Global Policy Forum

Annan Assesses Sierra Leone's UN Force

Associated Press
December 4, 2000

U.N. Secretary-General Kofi Annan arrived on Saturday in war-ravaged Sierra Leone, where he renewed the world body's commitment to a U.N. peacekeeping force plagued by organizational troubles and rebel attacks on civilians.

Annan, who flew in for a two-day visit, said the United Nations is determined to help Sierra Leone end nearly a decade of civil war. "I can assure you the U.N. will do everything we can ... to establish peace and calm," Annan said after arriving at Freetown's Lungi airport. "If the people, the government and the international community work together, we can bring peace to Sierra Leone."

His pledge made no mention of the Revolutionary United Front rebels, who have abandoned three peace accords since the war began in 1991. Human rights workers say the renegades have stalled implementing terms of the latest 30-day cease-fire signed last month.

Instead, Annan warned that the United Nations would not permit the peace process to be stalled and described his visit as an "indication of the importance the international community has attached to UNAMSIL," the 13,000-strong U.N. force in Sierra Leone. "The people of this country have suffered for too long. For anyone to take steps or do anything to delay the peace that they need will not be tolerated," he said.

Since it arrived a year ago, organizational troubles have hampered the U.N. peacekeeping force in Sierra Leone, the world's largest. The rebels kidnapped some 500 peacekeepers in May when they advanced on the capital. Since then, India and Jordan have withdrawn their troops and top leadership has changed.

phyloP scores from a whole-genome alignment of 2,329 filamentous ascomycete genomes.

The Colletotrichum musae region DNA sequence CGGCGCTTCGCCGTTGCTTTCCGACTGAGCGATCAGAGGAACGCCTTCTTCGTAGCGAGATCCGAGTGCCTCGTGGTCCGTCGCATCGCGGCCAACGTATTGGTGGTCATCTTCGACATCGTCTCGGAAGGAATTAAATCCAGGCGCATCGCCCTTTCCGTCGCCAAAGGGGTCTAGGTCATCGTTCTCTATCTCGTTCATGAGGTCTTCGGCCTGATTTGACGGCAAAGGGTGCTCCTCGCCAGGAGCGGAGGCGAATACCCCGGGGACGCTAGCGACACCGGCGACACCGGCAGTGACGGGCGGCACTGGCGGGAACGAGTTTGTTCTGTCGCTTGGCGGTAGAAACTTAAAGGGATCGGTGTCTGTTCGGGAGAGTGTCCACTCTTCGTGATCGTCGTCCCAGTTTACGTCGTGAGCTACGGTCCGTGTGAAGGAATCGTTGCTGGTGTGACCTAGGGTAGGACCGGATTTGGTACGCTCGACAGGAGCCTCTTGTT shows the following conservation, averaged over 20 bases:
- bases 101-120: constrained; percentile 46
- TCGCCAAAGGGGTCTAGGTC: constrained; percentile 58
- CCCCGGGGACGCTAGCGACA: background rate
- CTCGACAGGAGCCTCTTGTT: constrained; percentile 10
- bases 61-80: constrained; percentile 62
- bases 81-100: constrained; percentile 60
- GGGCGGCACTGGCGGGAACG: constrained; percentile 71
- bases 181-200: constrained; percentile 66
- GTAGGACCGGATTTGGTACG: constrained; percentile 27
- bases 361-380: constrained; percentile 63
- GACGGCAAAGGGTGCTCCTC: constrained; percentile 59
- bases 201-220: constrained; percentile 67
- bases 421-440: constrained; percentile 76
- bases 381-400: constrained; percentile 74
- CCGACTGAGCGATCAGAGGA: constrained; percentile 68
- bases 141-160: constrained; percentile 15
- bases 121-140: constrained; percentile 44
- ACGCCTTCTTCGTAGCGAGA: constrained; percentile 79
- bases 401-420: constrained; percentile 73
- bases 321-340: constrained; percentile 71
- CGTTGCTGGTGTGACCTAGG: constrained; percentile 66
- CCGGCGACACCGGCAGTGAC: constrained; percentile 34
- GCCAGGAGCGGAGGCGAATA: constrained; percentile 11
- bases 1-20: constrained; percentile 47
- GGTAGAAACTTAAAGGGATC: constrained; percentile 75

Britain, which has 600 officers helping train Sierra Leone's shattered army to fight the rebels, has senior staff giving intelligence and strategic advice to the revamped U.N. force. The cease-fire, signed on Nov. 10 in Abuja, Nigeria, commits the RUF to allowing free movement to civilians and U.N. troops in rebel-held territory. Yet the rebels continue to deny peacekeepers and relief workers access to large swathes of the jungle interior, including the lucrative diamond mines that fuel the rebel war effort, human rights groups say.

Since the RUF launched Sierra Leone's civil war in 1991, the renegades have systematically murdered and maimed tens of thousands of defenseless civilians in a terror campaign to increase their influence. The RUF's signature atrocity is cutting off the hands, legs and lips of women, children and the elderly.

In recent months, the rebels have also started raping, robbing and killing civilians in neighboring countries, the New York-based Human Rights Watch said in a recent communique. "The U.N. should enforce its international arms embargo against the RUF, which is now making incursions and committing abuses against civilians in neighboring Guinea," the statement said.

The United Nations, which sent a delegation to meet with the rebels on Friday in the town of Mile 91 northeast of the capital, is expected to assess next week whether the cease-fire is workable. "I hope to have a good sense of what is going on here and be able to talk to people to see what together we can do to accelerate the efforts they are making," Annan said. He was meeting Saturday with Sierra Leone President Ahmed Tejan Kabbah and was expected to hold discussions with peacekeepers and civilians, including victims of rebel atrocities.

Sierra Leone's foreign minister, Sama Banya, praised Annan's visit as "giving more impetus to the peace process."

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